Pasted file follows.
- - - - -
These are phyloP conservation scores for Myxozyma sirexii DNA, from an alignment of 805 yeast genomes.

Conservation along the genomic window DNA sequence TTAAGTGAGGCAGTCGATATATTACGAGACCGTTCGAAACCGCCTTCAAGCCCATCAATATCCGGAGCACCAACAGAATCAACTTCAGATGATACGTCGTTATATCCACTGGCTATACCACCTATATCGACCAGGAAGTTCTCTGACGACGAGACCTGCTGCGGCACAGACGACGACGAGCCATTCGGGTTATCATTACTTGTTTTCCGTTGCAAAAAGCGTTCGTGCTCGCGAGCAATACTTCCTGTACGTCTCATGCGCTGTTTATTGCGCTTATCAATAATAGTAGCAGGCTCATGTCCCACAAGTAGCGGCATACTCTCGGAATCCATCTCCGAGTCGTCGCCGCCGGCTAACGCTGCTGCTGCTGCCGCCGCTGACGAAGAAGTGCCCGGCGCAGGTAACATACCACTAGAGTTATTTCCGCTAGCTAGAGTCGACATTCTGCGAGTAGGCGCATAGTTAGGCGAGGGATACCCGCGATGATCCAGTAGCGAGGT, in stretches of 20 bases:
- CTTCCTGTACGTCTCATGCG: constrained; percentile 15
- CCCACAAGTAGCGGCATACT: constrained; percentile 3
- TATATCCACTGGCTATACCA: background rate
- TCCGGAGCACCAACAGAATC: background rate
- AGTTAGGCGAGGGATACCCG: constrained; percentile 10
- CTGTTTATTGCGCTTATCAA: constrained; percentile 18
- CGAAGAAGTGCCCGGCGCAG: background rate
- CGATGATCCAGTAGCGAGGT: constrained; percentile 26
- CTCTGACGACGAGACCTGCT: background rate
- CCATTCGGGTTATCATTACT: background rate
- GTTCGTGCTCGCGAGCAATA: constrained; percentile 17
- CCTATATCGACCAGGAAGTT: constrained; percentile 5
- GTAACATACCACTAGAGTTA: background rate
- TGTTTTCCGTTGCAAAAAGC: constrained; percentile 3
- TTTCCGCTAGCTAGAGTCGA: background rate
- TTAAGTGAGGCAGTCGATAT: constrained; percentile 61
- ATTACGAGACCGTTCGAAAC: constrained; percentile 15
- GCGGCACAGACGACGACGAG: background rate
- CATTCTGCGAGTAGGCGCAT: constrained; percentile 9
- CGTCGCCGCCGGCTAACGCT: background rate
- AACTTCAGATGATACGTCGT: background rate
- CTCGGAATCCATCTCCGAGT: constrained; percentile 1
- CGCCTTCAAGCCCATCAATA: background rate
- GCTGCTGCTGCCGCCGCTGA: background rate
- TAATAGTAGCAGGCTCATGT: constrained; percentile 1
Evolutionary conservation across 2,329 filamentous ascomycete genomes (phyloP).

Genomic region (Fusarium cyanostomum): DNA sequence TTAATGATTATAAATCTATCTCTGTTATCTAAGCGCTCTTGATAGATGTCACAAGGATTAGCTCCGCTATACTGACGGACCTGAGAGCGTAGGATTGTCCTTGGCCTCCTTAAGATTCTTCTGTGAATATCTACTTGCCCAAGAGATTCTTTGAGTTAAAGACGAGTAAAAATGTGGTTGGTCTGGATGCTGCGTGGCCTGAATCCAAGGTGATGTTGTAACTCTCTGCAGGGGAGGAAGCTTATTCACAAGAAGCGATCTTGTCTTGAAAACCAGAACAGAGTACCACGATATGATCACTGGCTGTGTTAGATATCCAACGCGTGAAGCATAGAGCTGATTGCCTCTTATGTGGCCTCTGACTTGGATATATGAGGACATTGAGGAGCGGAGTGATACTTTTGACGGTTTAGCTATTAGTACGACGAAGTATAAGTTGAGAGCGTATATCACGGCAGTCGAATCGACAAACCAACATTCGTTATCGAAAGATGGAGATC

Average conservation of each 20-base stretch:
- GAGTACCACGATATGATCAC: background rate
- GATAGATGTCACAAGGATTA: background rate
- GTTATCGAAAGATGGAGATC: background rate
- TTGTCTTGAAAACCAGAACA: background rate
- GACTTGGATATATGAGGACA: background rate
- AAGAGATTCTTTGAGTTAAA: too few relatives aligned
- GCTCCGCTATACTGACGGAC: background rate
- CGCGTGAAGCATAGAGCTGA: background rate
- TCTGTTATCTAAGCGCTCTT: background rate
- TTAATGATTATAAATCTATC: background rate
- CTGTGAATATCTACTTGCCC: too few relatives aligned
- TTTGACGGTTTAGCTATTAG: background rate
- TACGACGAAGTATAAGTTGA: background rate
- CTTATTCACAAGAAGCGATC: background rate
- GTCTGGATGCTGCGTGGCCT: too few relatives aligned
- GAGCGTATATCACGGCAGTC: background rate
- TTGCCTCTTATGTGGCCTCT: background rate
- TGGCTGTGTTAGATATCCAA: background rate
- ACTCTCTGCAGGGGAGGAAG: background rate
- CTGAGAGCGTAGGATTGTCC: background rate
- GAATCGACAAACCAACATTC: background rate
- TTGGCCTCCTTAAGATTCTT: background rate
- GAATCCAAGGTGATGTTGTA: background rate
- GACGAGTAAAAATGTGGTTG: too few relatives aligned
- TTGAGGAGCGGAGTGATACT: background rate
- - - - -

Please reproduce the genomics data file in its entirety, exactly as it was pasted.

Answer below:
These are phyloP conservation scores for Myxozyma sirexii DNA, from an alignment of 805 yeast genomes.

Conservation along the genomic window DNA sequence TTAAGTGAGGCAGTCGATATATTACGAGACCGTTCGAAACCGCCTTCAAGCCCATCAATATCCGGAGCACCAACAGAATCAACTTCAGATGATACGTCGTTATATCCACTGGCTATACCACCTATATCGACCAGGAAGTTCTCTGACGACGAGACCTGCTGCGGCACAGACGACGACGAGCCATTCGGGTTATCATTACTTGTTTTCCGTTGCAAAAAGCGTTCGTGCTCGCGAGCAATACTTCCTGTACGTCTCATGCGCTGTTTATTGCGCTTATCAATAATAGTAGCAGGCTCATGTCCCACAAGTAGCGGCATACTCTCGGAATCCATCTCCGAGTCGTCGCCGCCGGCTAACGCTGCTGCTGCTGCCGCCGCTGACGAAGAAGTGCCCGGCGCAGGTAACATACCACTAGAGTTATTTCCGCTAGCTAGAGTCGACATTCTGCGAGTAGGCGCATAGTTAGGCGAGGGATACCCGCGATGATCCAGTAGCGAGGT, in stretches of 20 bases:
- CTTCCTGTACGTCTCATGCG: constrained; percentile 15
- CCCACAAGTAGCGGCATACT: constrained; percentile 3
- TATATCCACTGGCTATACCA: background rate
- TCCGGAGCACCAACAGAATC: background rate
- AGTTAGGCGAGGGATACCCG: constrained; percentile 10
- CTGTTTATTGCGCTTATCAA: constrained; percentile 18
- CGAAGAAGTGCCCGGCGCAG: background rate
- CGATGATCCAGTAGCGAGGT: constrained; percentile 26
- CTCTGACGACGAGACCTGCT: background rate
- CCATTCGGGTTATCATTACT: background rate
- GTTCGTGCTCGCGAGCAATA: constrained; percentile 17
- CCTATATCGACCAGGAAGTT: constrained; percentile 5
- GTAACATACCACTAGAGTTA: background rate
- TGTTTTCCGTTGCAAAAAGC: constrained; percentile 3
- TTTCCGCTAGCTAGAGTCGA: background rate
- TTAAGTGAGGCAGTCGATAT: constrained; percentile 61
- ATTACGAGACCGTTCGAAAC: constrained; percentile 15
- GCGGCACAGACGACGACGAG: background rate
- CATTCTGCGAGTAGGCGCAT: constrained; percentile 9
- CGTCGCCGCCGGCTAACGCT: background rate
- AACTTCAGATGATACGTCGT: background rate
- CTCGGAATCCATCTCCGAGT: constrained; percentile 1
- CGCCTTCAAGCCCATCAATA: background rate
- GCTGCTGCTGCCGCCGCTGA: background rate
- TAATAGTAGCAGGCTCATGT: constrained; percentile 1
Evolutionary conservation across 2,329 filamentous ascomycete genomes (phyloP).

Genomic region (Fusarium cyanostomum): DNA sequence TTAATGATTATAAATCTATCTCTGTTATCTAAGCGCTCTTGATAGATGTCACAAGGATTAGCTCCGCTATACTGACGGACCTGAGAGCGTAGGATTGTCCTTGGCCTCCTTAAGATTCTTCTGTGAATATCTACTTGCCCAAGAGATTCTTTGAGTTAAAGACGAGTAAAAATGTGGTTGGTCTGGATGCTGCGTGGCCTGAATCCAAGGTGATGTTGTAACTCTCTGCAGGGGAGGAAGCTTATTCACAAGAAGCGATCTTGTCTTGAAAACCAGAACAGAGTACCACGATATGATCACTGGCTGTGTTAGATATCCAACGCGTGAAGCATAGAGCTGATTGCCTCTTATGTGGCCTCTGACTTGGATATATGAGGACATTGAGGAGCGGAGTGATACTTTTGACGGTTTAGCTATTAGTACGACGAAGTATAAGTTGAGAGCGTATATCACGGCAGTCGAATCGACAAACCAACATTCGTTATCGAAAGATGGAGATC

Average conservation of each 20-base stretch:
- GAGTACCACGATATGATCAC: background rate
- GATAGATGTCACAAGGATTA: background rate
- GTTATCGAAAGATGGAGATC: background rate
- TTGTCTTGAAAACCAGAACA: background rate
- GACTTGGATATATGAGGACA: background rate
- AAGAGATTCTTTGAGTTAAA: too few relatives aligned
- GCTCCGCTATACTGACGGAC: background rate
- CGCGTGAAGCATAGAGCTGA: background rate
- TCTGTTATCTAAGCGCTCTT: background rate
- TTAATGATTATAAATCTATC: background rate
- CTGTGAATATCTACTTGCCC: too few relatives aligned
- TTTGACGGTTTAGCTATTAG: background rate
- TACGACGAAGTATAAGTTGA: background rate
- CTTATTCACAAGAAGCGATC: background rate
- GTCTGGATGCTGCGTGGCCT: too few relatives aligned
- GAGCGTATATCACGGCAGTC: background rate
- TTGCCTCTTATGTGGCCTCT: background rate
- TGGCTGTGTTAGATATCCAA: background rate
- ACTCTCTGCAGGGGAGGAAG: background rate
- CTGAGAGCGTAGGATTGTCC: background rate
- GAATCGACAAACCAACATTC: background rate
- TTGGCCTCCTTAAGATTCTT: background rate
- GAATCCAAGGTGATGTTGTA: background rate
- GACGAGTAAAAATGTGGTTG: too few relatives aligned
- TTGAGGAGCGGAGTGATACT: background rate